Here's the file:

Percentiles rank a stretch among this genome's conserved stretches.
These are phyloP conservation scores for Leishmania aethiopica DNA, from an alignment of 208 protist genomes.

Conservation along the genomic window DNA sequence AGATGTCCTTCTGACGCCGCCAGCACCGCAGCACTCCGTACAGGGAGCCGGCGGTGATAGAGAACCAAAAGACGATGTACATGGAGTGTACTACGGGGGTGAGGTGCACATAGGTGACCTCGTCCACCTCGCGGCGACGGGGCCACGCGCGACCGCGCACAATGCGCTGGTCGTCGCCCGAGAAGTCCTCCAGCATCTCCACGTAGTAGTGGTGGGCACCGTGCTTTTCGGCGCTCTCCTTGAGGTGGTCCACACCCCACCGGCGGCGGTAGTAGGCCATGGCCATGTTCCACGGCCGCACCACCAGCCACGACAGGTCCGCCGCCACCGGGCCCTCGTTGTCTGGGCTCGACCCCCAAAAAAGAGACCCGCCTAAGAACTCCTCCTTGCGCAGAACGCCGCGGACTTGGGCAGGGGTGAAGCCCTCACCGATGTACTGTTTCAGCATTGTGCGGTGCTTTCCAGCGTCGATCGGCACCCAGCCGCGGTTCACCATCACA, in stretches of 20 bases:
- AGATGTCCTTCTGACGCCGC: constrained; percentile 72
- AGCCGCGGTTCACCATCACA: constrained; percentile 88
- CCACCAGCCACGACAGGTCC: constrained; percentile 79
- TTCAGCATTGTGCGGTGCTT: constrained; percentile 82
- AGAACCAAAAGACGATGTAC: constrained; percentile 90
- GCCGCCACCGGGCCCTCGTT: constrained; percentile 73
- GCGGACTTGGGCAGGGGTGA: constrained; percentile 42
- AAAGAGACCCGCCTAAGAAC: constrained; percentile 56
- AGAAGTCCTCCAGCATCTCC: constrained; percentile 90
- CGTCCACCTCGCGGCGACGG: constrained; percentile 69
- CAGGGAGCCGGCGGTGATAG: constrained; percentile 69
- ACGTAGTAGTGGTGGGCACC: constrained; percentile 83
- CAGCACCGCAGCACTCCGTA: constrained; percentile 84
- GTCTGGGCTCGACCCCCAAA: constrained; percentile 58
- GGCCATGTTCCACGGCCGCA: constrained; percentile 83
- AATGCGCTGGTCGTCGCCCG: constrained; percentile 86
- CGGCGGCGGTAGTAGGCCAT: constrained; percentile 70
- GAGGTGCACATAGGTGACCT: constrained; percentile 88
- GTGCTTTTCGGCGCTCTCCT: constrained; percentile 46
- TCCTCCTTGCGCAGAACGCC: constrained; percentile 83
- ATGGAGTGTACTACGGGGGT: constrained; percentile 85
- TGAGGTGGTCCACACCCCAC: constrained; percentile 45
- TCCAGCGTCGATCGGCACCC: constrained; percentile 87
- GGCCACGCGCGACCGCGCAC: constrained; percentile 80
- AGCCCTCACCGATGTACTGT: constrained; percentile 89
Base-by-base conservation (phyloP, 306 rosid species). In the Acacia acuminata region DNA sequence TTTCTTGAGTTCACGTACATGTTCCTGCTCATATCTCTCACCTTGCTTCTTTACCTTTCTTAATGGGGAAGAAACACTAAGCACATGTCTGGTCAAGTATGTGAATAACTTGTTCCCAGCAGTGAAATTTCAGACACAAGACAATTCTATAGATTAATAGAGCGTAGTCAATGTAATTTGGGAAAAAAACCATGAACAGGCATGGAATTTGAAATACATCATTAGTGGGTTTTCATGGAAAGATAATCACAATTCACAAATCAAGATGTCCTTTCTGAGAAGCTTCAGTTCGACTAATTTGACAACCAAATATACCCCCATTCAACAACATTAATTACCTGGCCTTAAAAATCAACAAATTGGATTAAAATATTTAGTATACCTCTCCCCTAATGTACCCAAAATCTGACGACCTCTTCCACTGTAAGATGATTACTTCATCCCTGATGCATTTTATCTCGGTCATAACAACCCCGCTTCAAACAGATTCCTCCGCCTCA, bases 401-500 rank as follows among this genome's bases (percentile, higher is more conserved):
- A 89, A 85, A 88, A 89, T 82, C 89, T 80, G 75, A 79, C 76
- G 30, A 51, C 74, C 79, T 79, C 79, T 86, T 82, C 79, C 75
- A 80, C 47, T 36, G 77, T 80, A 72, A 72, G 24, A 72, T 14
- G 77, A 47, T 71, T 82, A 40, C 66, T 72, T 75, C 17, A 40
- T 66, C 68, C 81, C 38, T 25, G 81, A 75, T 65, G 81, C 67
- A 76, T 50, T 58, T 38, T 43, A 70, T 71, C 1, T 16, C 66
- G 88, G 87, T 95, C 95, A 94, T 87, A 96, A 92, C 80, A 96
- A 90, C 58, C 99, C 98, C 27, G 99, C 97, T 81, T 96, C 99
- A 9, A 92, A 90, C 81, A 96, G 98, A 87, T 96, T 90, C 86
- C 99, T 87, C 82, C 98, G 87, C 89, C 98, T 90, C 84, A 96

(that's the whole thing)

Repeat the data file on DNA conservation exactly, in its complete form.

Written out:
Percentiles rank a stretch among this genome's conserved stretches.
These are phyloP conservation scores for Leishmania aethiopica DNA, from an alignment of 208 protist genomes.

Conservation along the genomic window DNA sequence AGATGTCCTTCTGACGCCGCCAGCACCGCAGCACTCCGTACAGGGAGCCGGCGGTGATAGAGAACCAAAAGACGATGTACATGGAGTGTACTACGGGGGTGAGGTGCACATAGGTGACCTCGTCCACCTCGCGGCGACGGGGCCACGCGCGACCGCGCACAATGCGCTGGTCGTCGCCCGAGAAGTCCTCCAGCATCTCCACGTAGTAGTGGTGGGCACCGTGCTTTTCGGCGCTCTCCTTGAGGTGGTCCACACCCCACCGGCGGCGGTAGTAGGCCATGGCCATGTTCCACGGCCGCACCACCAGCCACGACAGGTCCGCCGCCACCGGGCCCTCGTTGTCTGGGCTCGACCCCCAAAAAAGAGACCCGCCTAAGAACTCCTCCTTGCGCAGAACGCCGCGGACTTGGGCAGGGGTGAAGCCCTCACCGATGTACTGTTTCAGCATTGTGCGGTGCTTTCCAGCGTCGATCGGCACCCAGCCGCGGTTCACCATCACA, in stretches of 20 bases:
- AGATGTCCTTCTGACGCCGC: constrained; percentile 72
- AGCCGCGGTTCACCATCACA: constrained; percentile 88
- CCACCAGCCACGACAGGTCC: constrained; percentile 79
- TTCAGCATTGTGCGGTGCTT: constrained; percentile 82
- AGAACCAAAAGACGATGTAC: constrained; percentile 90
- GCCGCCACCGGGCCCTCGTT: constrained; percentile 73
- GCGGACTTGGGCAGGGGTGA: constrained; percentile 42
- AAAGAGACCCGCCTAAGAAC: constrained; percentile 56
- AGAAGTCCTCCAGCATCTCC: constrained; percentile 90
- CGTCCACCTCGCGGCGACGG: constrained; percentile 69
- CAGGGAGCCGGCGGTGATAG: constrained; percentile 69
- ACGTAGTAGTGGTGGGCACC: constrained; percentile 83
- CAGCACCGCAGCACTCCGTA: constrained; percentile 84
- GTCTGGGCTCGACCCCCAAA: constrained; percentile 58
- GGCCATGTTCCACGGCCGCA: constrained; percentile 83
- AATGCGCTGGTCGTCGCCCG: constrained; percentile 86
- CGGCGGCGGTAGTAGGCCAT: constrained; percentile 70
- GAGGTGCACATAGGTGACCT: constrained; percentile 88
- GTGCTTTTCGGCGCTCTCCT: constrained; percentile 46
- TCCTCCTTGCGCAGAACGCC: constrained; percentile 83
- ATGGAGTGTACTACGGGGGT: constrained; percentile 85
- TGAGGTGGTCCACACCCCAC: constrained; percentile 45
- TCCAGCGTCGATCGGCACCC: constrained; percentile 87
- GGCCACGCGCGACCGCGCAC: constrained; percentile 80
- AGCCCTCACCGATGTACTGT: constrained; percentile 89
Base-by-base conservation (phyloP, 306 rosid species). In the Acacia acuminata region DNA sequence TTTCTTGAGTTCACGTACATGTTCCTGCTCATATCTCTCACCTTGCTTCTTTACCTTTCTTAATGGGGAAGAAACACTAAGCACATGTCTGGTCAAGTATGTGAATAACTTGTTCCCAGCAGTGAAATTTCAGACACAAGACAATTCTATAGATTAATAGAGCGTAGTCAATGTAATTTGGGAAAAAAACCATGAACAGGCATGGAATTTGAAATACATCATTAGTGGGTTTTCATGGAAAGATAATCACAATTCACAAATCAAGATGTCCTTTCTGAGAAGCTTCAGTTCGACTAATTTGACAACCAAATATACCCCCATTCAACAACATTAATTACCTGGCCTTAAAAATCAACAAATTGGATTAAAATATTTAGTATACCTCTCCCCTAATGTACCCAAAATCTGACGACCTCTTCCACTGTAAGATGATTACTTCATCCCTGATGCATTTTATCTCGGTCATAACAACCCCGCTTCAAACAGATTCCTCCGCCTCA, bases 401-500 rank as follows among this genome's bases (percentile, higher is more conserved):
- A 89, A 85, A 88, A 89, T 82, C 89, T 80, G 75, A 79, C 76
- G 30, A 51, C 74, C 79, T 79, C 79, T 86, T 82, C 79, C 75
- A 80, C 47, T 36, G 77, T 80, A 72, A 72, G 24, A 72, T 14
- G 77, A 47, T 71, T 82, A 40, C 66, T 72, T 75, C 17, A 40
- T 66, C 68, C 81, C 38, T 25, G 81, A 75, T 65, G 81, C 67
- A 76, T 50, T 58, T 38, T 43, A 70, T 71, C 1, T 16, C 66
- G 88, G 87, T 95, C 95, A 94, T 87, A 96, A 92, C 80, A 96
- A 90, C 58, C 99, C 98, C 27, G 99, C 97, T 81, T 96, C 99
- A 9, A 92, A 90, C 81, A 96, G 98, A 87, T 96, T 90, C 86
- C 99, T 87, C 82, C 98, G 87, C 89, C 98, T 90, C 84, A 96